Yes, I Have Anxiety, and No, My Chronic Disease Isn't 'In My Head'


Many people trying to find answers find themselves here. You’re in physical pain, experiencing bizarre symptoms for something yet to be discovered. You lay around with debilitating fatigue, looking to Google to guide you to a health forum with other people like yourself. They understand you.

You’ve already been through a handful of doctors. Some are charming and respectful, tastefully explaining they don’t know how to treat you. There are others who are quite the opposite — you know, the ones you wished you never saw. They question the validity of your symptoms. “Oh, you’re tired all the time? Do you have suicidal thoughts or actions?” You already know what they are getting at but you say, “No.” They try to argue with you, explaining that depression isn’t always being sad but it can be fatigue, too. Again, you protest. They send you on your way with a diagnosis of depression and a prescription for an SSRI. Or maybe you were dismissed like I was when you went to your primary doctor. You had labs that showed an autoimmune disease, but again you were dismissed and later fired by the doctor because they didn’t believe the labs (or even ask to look at them) and thought your only diagnosis was anxiety.

Well, guess what? I do.

I’ve had anxiety since my symptoms arose. I began to get anxious because nobody believed me. What I felt, what I noticed, well, that was apparently “normal.”

I saw roughly 10 doctors before I was diagnosed with undifferentiated connective tissue disorder (UCTD) and later on Sjogren’s syndrome. I was relieved. Let me repeat that. I was relieved. You know that moment you get your acceptance letter in the mail from the university of your dreams? That was me, shaking, crying, and thanking God that someone listened to me. Someone talked with me (not to me), they dug a little deeper and found an answer. All the heartbreak, family members telling me I was lazy, that I worked out and nothing was wrong with me because I looked healthy. (Now isn’t this sad? Was I relieved that I had an untreatable disease? No. Just relieved that what I felt was real).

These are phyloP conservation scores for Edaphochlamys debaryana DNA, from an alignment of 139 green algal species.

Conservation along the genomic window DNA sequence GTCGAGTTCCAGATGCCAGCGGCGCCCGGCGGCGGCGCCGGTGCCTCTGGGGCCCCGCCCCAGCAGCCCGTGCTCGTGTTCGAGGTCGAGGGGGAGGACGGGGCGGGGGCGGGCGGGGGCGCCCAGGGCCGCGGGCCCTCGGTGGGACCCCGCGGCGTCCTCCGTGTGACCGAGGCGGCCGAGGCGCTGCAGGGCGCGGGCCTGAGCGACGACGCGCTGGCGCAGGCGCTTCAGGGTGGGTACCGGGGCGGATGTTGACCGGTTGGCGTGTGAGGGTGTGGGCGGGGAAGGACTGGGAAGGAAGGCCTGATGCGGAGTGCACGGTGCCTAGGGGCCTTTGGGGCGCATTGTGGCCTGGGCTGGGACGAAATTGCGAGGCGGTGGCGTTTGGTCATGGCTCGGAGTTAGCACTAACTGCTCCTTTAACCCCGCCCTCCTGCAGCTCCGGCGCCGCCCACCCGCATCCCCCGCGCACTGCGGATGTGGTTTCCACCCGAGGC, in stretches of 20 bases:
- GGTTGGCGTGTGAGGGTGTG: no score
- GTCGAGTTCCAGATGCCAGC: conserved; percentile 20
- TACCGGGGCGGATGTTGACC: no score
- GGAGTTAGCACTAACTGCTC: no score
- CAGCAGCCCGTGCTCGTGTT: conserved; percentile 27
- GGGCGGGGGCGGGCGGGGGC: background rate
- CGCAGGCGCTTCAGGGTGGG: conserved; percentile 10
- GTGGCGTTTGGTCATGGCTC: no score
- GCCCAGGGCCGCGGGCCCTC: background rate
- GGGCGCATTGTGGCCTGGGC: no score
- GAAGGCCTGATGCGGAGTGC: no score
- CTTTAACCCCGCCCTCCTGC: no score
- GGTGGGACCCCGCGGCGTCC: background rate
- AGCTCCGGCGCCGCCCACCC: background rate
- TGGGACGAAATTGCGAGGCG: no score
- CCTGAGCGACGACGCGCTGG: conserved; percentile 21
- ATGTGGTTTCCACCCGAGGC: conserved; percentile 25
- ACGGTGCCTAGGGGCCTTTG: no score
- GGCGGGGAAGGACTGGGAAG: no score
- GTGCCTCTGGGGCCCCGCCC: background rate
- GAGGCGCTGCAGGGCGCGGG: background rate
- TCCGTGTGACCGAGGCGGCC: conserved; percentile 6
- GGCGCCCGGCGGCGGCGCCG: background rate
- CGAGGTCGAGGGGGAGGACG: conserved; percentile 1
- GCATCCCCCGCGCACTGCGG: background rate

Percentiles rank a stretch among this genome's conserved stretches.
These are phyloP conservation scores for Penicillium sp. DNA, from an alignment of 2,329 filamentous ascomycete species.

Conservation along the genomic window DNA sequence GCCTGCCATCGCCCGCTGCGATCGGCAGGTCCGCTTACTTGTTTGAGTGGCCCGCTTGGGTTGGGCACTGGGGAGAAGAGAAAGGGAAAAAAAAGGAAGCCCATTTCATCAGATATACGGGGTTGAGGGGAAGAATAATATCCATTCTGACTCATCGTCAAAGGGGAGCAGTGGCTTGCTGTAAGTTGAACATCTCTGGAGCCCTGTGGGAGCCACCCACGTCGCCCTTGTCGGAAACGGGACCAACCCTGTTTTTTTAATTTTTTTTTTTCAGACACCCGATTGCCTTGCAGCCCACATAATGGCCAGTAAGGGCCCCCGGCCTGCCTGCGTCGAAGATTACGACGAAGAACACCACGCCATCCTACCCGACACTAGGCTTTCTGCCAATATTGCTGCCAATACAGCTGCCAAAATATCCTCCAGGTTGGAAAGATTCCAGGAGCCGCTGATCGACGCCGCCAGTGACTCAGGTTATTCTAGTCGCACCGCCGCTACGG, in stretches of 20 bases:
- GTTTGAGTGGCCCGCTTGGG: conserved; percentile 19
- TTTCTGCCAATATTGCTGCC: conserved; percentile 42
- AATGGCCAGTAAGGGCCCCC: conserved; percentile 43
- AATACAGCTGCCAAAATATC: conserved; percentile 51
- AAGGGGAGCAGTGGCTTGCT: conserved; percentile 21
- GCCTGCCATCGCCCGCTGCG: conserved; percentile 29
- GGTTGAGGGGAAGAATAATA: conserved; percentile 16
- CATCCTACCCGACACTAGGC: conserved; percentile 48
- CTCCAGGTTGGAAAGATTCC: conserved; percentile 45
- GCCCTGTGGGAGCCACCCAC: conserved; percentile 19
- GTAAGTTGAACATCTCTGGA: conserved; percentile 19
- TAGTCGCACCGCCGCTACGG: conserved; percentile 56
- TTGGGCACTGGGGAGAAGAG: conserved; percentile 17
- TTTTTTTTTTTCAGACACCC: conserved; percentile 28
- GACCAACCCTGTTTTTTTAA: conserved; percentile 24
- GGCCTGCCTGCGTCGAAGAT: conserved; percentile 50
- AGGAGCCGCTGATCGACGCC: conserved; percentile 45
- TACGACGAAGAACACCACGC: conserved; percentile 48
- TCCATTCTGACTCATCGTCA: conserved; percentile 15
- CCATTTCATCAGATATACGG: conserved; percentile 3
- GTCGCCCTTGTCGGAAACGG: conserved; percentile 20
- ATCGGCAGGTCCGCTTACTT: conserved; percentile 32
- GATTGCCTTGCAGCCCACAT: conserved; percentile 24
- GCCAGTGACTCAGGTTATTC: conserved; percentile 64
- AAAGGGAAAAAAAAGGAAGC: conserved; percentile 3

This was my moment, though. The moment that I actually felt like I could relax for a second and just breathe, because even though there isn’t a cure I still knew that I had an answer, and with that answer I had hope.

I started getting referred to other doctors for my bizarre symptoms. In the end they weren’t that bizarre. Uncommon? Sure. But “crazy,” no. I now have a handful of specialists who help me manage this disease and a year later I’m happy to report that I’m doing pretty well.

Yes, I do have anxiety. I have anxiety when I’m in that moment of pre-syncope and I don’t want to pass out in front of people. I have anxiety when I see a new doctor. I’m defensive and stern when they throw in their opinions. But that’s OK.

The only thing that is “all in my head” is my anxiety and I’ve learned to accept that and cope with it, knowing it doesn’t make my autoimmune disease any less real.

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Thinkstock photo by Favor_of_God

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